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Chode2235

16 or 17 ft boat.

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I am looking at picking up a used boat, and was wondering how much the length will impact the performance of the boat on the water as well as having the room to fish out of it comfortably.

I am looking at wider boats such as an older Pro-v or Fishhawk etc, and do a lot of fishing all over from the Mississippi right out my door to big and small lakes all over the state. Looking for something versatile that will also fit in my garage.

Opinions welcomed.

p.s. Also, when looking at used boats what are some of the things I should really watch out for?

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I have an older(92) 16ft smokercraft with a 70 Yami 2stroke. Fairly deep boat, will do close to 40 on glass. Has walk thru windshield which is nice, but becomes a real bottleneck when fishing withe wife and three kids in boat. Comfort will depend on how many (and ages) with you.

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Number one boat fact is that they shrink on the water.

I would get as big a boat that will fit in your garage. Getting a swing tongue on the trailer will allow you to buy a longer rig.

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Go as big as you can afford and have room for. I never hear anyone say I wish I had a smaller boat or less horsepower.

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Go as big as you can afford and have room for. I never hear anyone say I wish I had a smaller boat or less horsepower.

I would definitly agree. Go with the biggest you can afford.

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I agree with all of the above comments.

Things to look for:

1) Do a compression or leak down test on the motor prior to purchase

2) If possible, take the boat for a test drive

3) Check the lower unit lube - remove the bottom screw only (have a rag or something to catch whatever comes out, shouldn't be a lot) - if it's milky or really smells (more than gear lube normally does) I would seriously consider moving on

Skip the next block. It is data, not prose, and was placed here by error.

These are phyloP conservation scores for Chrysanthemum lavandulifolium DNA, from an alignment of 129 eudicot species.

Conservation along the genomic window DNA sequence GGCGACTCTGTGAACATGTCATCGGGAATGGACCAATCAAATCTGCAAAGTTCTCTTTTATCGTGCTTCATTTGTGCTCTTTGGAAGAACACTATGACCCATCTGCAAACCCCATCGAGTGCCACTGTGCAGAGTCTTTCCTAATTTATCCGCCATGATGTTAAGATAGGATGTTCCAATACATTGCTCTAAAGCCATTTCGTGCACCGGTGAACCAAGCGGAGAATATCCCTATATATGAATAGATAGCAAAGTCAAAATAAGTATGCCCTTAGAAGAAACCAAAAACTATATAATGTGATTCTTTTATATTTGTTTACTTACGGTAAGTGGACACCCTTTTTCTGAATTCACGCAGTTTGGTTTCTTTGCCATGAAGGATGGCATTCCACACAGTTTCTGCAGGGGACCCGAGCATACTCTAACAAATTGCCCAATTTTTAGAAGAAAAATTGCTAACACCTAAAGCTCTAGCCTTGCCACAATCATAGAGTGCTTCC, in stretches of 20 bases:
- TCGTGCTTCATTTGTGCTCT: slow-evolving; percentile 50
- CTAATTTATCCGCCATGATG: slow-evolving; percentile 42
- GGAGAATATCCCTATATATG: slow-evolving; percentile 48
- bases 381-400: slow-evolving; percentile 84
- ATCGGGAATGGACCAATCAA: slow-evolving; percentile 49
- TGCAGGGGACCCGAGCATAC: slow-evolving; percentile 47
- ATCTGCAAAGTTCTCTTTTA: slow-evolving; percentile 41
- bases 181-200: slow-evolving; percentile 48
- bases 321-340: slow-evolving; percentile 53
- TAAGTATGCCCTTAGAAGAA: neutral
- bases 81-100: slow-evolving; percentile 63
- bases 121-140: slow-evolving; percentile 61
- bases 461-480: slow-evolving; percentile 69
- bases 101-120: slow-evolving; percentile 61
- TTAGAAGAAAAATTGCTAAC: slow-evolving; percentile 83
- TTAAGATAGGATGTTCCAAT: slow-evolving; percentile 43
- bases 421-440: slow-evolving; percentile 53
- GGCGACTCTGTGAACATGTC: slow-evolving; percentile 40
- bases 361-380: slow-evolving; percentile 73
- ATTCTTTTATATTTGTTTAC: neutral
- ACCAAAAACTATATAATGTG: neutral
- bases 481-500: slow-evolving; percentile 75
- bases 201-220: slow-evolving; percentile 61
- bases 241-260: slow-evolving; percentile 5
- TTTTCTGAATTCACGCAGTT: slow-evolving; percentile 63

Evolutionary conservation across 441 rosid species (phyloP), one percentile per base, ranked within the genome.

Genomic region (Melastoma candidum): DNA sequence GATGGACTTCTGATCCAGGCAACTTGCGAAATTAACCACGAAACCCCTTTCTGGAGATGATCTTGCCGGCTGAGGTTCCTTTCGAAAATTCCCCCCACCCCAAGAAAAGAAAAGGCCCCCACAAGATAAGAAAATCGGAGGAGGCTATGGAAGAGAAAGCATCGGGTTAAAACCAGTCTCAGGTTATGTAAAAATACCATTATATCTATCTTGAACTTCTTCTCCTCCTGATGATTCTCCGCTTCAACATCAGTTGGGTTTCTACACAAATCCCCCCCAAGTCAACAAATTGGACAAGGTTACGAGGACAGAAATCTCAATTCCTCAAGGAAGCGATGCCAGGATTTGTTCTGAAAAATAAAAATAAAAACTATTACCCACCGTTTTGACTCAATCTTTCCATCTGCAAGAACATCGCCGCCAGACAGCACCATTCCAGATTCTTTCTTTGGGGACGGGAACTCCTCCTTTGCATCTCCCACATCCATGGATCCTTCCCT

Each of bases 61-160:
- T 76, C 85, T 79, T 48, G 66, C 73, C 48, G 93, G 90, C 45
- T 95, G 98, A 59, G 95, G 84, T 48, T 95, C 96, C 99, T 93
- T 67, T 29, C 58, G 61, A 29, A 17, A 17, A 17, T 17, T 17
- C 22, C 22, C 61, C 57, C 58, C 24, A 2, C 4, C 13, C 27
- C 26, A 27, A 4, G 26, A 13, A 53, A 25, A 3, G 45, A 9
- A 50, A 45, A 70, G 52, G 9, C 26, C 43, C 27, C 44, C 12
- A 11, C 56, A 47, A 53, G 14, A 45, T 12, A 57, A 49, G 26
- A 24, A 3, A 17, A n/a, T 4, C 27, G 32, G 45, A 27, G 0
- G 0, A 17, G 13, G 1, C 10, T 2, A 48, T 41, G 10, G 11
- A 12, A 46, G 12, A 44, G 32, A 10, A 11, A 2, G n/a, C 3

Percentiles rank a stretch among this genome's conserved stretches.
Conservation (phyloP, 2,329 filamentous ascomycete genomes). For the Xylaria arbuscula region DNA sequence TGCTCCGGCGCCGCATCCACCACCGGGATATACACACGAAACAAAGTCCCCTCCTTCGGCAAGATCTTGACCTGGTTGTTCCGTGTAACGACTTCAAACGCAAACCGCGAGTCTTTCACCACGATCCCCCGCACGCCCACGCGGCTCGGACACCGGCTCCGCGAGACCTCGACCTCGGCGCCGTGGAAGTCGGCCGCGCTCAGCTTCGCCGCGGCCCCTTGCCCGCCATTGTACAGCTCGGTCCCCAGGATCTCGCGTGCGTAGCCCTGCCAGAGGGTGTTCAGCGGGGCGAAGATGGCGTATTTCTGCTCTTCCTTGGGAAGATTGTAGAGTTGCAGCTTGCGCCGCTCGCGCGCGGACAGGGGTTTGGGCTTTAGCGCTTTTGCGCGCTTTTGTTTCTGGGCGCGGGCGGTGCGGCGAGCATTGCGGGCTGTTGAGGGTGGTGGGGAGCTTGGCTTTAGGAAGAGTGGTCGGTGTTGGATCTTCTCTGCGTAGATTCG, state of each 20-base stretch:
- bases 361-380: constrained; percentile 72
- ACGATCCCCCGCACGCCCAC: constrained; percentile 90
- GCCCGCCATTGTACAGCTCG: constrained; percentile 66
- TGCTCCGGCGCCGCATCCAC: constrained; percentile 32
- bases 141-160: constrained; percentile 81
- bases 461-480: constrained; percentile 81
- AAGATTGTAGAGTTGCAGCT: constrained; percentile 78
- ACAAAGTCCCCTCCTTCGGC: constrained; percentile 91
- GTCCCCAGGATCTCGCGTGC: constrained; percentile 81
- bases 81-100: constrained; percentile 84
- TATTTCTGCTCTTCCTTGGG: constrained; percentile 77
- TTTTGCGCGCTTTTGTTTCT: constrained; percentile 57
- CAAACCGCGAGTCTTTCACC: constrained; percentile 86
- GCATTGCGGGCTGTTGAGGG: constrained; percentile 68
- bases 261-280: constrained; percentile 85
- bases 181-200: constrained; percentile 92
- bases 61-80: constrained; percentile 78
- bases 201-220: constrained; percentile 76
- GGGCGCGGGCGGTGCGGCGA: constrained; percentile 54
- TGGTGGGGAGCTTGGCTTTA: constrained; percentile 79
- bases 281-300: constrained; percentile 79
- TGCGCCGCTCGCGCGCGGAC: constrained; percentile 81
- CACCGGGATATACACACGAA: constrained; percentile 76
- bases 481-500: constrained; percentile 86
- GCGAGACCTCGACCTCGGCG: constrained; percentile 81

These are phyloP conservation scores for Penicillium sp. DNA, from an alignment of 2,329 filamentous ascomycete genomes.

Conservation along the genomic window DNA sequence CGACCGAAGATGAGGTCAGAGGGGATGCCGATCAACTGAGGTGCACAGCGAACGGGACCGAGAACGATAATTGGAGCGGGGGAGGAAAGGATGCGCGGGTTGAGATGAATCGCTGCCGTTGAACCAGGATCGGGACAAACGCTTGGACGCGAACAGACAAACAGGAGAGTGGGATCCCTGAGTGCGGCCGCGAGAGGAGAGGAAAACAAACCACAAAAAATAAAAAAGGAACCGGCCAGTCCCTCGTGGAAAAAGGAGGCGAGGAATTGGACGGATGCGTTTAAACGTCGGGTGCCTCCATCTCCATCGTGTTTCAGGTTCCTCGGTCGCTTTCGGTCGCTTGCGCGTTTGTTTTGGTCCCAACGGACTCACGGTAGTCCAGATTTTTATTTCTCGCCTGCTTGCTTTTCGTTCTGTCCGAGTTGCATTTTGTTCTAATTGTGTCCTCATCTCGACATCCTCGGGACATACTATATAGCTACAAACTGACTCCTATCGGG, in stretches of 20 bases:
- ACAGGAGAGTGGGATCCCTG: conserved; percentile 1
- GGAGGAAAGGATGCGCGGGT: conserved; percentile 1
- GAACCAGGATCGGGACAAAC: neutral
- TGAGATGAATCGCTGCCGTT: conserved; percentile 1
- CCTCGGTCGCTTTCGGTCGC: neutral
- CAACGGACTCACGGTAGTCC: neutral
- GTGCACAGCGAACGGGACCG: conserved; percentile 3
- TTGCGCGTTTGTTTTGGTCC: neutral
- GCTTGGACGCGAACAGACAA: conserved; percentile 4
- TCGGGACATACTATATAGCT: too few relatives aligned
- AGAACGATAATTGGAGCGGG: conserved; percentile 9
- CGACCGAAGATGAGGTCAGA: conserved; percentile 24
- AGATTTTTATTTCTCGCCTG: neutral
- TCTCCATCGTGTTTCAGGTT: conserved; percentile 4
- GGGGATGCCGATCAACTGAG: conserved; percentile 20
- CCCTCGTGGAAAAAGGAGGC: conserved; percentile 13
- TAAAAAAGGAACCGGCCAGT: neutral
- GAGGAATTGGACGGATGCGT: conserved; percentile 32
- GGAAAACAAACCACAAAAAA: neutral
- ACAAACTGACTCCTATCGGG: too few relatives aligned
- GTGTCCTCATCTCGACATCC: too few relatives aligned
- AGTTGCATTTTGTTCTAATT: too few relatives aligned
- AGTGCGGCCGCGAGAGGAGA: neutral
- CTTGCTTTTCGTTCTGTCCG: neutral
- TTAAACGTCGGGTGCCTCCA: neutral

4) General shape of the boat - if overall it's in good shape, then the rest is probably taken care of as well.

marine_man

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I just bought a 16 footer. I went for a tiller because I wanted to be able to fit it in the garage without kicking both vehicles outside yet I still wanted a good amount of room to fish out of. It is a tight fit in the garage, but it fits. I've got a swing-tongue that I will be installing on a rainy day for a little more wiggle room.

I really love the space it offers over a console boat. This is important to me. I've got a 60 on the back and it'll do in the lower 30s on my GPS.

It gets a little chilly on fall nights without a windshield, but it's a sacrifice I will gladly make.

Good luck with your search!

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One thing to consider is that for a given width and power, a longer boat will perform better. It will plane easier and you will get better cruising speed. Get the longest boat that will fit in your garage and your pocketbook can afford. You will be glad that you did!

I have owned many boats and found this to be true no matter the hull design.

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I agree with the idea to get the biggest boat you can. "2-foot fever" is pretty common among boat owners. If you have the space in your boat, you'll use it.

With that said, you are not going to notice much difference in performance from the extra length between 16 and 17 foot aluminum boats. Any difference would be noticable in bad conditions, but in nice conditions you probably wouldn't notice any difference at all from the length. I think the make/model and horsepower on the used boats you're looking at will make more difference than 16 or 17 feet of length.

Have fun shopping for your boat!

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Number one boat fact is that they shrink on the water.

Ain't that the truth. My boat looks huge in the garage but with me, my wife, and 2 kids in it on the water and it's a whole lot smaller.

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Yeah I would really like to go for a 17 footer, but not sure it would fit in the smaller stall. Our garage has one stall that is a few feet shorter than the other, I could easily fit it in the bigger one, but I like parking the car in that one.

I just want to be sure the 16 wont be like a tin can out there in the rougher water.

Thanks everyone, this board is so helpful.

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